Skip to main content

Can we sue our gym for our 4year old breaking her femur at their daycare?

Issaquah, WA |

They say she was running and fell, doctors say there is no way that could have happened.

Attorney Answers 9


  1. It is difficult to answer your question based on the limited information you have presented. You should really consult with an attorney so you have an opportunity to present all of the facts and the attorney can follow-up with questions and review any documents you may have. This is probably not the answer you were hoping to receive but due to the nature of your claim, it is really important you get a full case evaluation. Best of luck and I am sorry your family is having to deal with this issue.

    The above information does not constitute legal advice and does not form the basis of an attorney-client relationship. Lisa M. Blasser, Esq. and Blasser Law do not represent you and are not responsible for any actions or inactions that you decide to pursue in lieu of the above information.


  2. I agree with my colleagues. There is just not enough information here to properly evaluate the claim. Also, the medical records will be of significant importance, particularly the doctor's notes advising that her arm could not have been broken by falling.

    Personal injury attorneys typically do a free consultation and most PI attorneys work on a contingency fee basis, which means that if they don't make a successful recovery, they don't charge you an attorney fee, so you should consult with a local attorney to discuss your potential claim.

    The information you obtain at this site is not, nor is it intended to be, legal advice. The information provided does not form an attorney-client relationship, and should not be relied upon to take or refrain from taking any action.


  3. You have a 4-year-old with a femur broken under unexplained circumstances (according to your doctors).

    It seems to me the thing to do would be to file a police report and file a report with the entities that regulate daycare. Those entities will investigate what happened.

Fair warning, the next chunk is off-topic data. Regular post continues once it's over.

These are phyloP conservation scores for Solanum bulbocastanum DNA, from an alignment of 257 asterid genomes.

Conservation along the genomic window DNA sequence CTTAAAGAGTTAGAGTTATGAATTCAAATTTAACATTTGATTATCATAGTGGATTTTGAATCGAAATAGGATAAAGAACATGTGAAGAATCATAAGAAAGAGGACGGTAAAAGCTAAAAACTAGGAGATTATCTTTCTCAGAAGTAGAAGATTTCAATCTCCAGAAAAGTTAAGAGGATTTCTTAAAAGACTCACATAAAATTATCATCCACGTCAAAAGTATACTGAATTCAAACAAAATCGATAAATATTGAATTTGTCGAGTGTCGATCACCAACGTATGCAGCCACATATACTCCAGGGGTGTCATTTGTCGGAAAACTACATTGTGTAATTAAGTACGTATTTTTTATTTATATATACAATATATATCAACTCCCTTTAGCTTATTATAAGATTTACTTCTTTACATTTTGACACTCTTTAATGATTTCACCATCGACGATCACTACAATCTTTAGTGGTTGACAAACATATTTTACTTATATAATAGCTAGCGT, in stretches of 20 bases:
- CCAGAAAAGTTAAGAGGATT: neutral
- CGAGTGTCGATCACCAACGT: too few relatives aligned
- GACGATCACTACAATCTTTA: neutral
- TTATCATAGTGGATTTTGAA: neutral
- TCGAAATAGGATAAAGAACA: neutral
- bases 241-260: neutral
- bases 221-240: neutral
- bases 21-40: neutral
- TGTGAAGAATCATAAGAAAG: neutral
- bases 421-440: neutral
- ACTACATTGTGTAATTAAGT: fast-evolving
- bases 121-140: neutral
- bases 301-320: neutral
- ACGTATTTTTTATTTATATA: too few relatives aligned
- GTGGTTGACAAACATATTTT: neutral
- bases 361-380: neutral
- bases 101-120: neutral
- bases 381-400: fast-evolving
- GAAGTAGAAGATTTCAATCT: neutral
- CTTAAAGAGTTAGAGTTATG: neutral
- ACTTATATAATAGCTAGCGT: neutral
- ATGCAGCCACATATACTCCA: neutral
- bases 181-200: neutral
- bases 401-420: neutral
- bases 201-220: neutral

There is plenty of time for your child to sue since she is a minor. The statute of limitations would not start to run until she is 18 and then the relevant statute is 3 years from the date she turns 18.


  4. A local personal injury lawyer should investigate a claim.


  5. Daycare workers have a duty to care for children who are in their care. If there was some defect which caused her to fall or if they were not properly monitoring the children, then yes, they clearly have a cause of action against the gym and the day care.


  6. Yes you can file a claim. They have insurance and the insurance company will take over once the claim is filed. Talk to a personal injury attorney as soon as possible. That attorney will want to find out what the doctors have to say and why they think that the description given is not reasonable. The daycare center might have video evidence of what happened and that might either make or break the potential case in that it could provide an explanation of what happened. That needs to be preserved.


  7. You should consult with a local personal injury attorney who can help you collect the necessary information to decide whether you may have a claim. We are located in Kirkland, Washington and would be happy to give you a free consultation.


  8. Need much more information to answer this question. Seek advice of a local and experienced personal injury attorney.


  9. I would have some concerns about this issue based on what the doctors are telling you. If the doctors believed so thoroughly that this break did not occur in the way that the daycare states that it did, how do they think the break occurred? If the "doctors" believe there is some sort of malfeasance at play, did they report this to the appropriate authorities? In Washington State doctors are mandatory reporters. I think you take this case to a personal injury lawyer for further evaluation before doing anything else and be sure that the attorney is aware of Washington State Case law regarding the lack of contributory negligence for child plaintiffs under the age of 6,

Personal injury topics

Top tips from attorneys

What others are asking

Can't find what you're looking for?

Post a free question on our public forum.

Ask a Question

- or -

Search for lawyers by reviews and ratings.

Find a Lawyer

Browse all legal topics